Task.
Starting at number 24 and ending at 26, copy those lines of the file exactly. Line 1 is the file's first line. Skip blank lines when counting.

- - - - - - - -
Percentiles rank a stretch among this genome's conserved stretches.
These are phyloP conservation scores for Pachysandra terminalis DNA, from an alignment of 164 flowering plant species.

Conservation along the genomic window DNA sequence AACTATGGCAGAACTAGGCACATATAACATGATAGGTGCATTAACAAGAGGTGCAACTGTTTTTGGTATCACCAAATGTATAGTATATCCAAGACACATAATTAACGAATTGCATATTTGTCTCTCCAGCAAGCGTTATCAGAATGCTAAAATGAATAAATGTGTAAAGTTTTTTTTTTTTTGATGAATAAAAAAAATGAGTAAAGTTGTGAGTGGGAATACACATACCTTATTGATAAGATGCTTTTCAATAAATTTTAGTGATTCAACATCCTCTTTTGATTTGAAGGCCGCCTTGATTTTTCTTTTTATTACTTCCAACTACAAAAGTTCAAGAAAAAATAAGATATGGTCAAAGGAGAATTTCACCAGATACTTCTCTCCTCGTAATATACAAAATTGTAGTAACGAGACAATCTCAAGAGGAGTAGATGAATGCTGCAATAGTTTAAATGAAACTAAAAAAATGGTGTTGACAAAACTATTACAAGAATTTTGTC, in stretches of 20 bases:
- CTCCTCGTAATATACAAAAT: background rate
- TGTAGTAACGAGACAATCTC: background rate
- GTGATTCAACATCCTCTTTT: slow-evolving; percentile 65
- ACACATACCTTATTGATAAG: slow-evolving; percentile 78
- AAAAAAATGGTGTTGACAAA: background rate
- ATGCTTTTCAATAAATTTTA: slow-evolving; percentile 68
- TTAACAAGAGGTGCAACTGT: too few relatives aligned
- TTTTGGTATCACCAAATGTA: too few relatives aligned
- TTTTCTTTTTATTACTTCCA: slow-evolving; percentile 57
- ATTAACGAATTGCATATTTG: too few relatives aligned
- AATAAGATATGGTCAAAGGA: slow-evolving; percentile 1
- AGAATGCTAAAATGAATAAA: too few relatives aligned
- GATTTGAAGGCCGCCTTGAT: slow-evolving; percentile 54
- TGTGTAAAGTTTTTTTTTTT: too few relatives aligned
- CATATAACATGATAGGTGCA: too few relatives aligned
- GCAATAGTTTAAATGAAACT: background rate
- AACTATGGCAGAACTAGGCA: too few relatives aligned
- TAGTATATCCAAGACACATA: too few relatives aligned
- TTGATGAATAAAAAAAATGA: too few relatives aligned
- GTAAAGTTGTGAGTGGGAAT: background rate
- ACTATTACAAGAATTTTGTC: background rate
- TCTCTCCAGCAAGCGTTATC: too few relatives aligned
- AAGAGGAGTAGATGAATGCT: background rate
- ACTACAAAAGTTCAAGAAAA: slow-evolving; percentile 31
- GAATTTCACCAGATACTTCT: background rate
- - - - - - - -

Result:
- ACTATTACAAGAATTTTGTC: background rate
- TCTCTCCAGCAAGCGTTATC: too few relatives aligned
- AAGAGGAGTAGATGAATGCT: background rate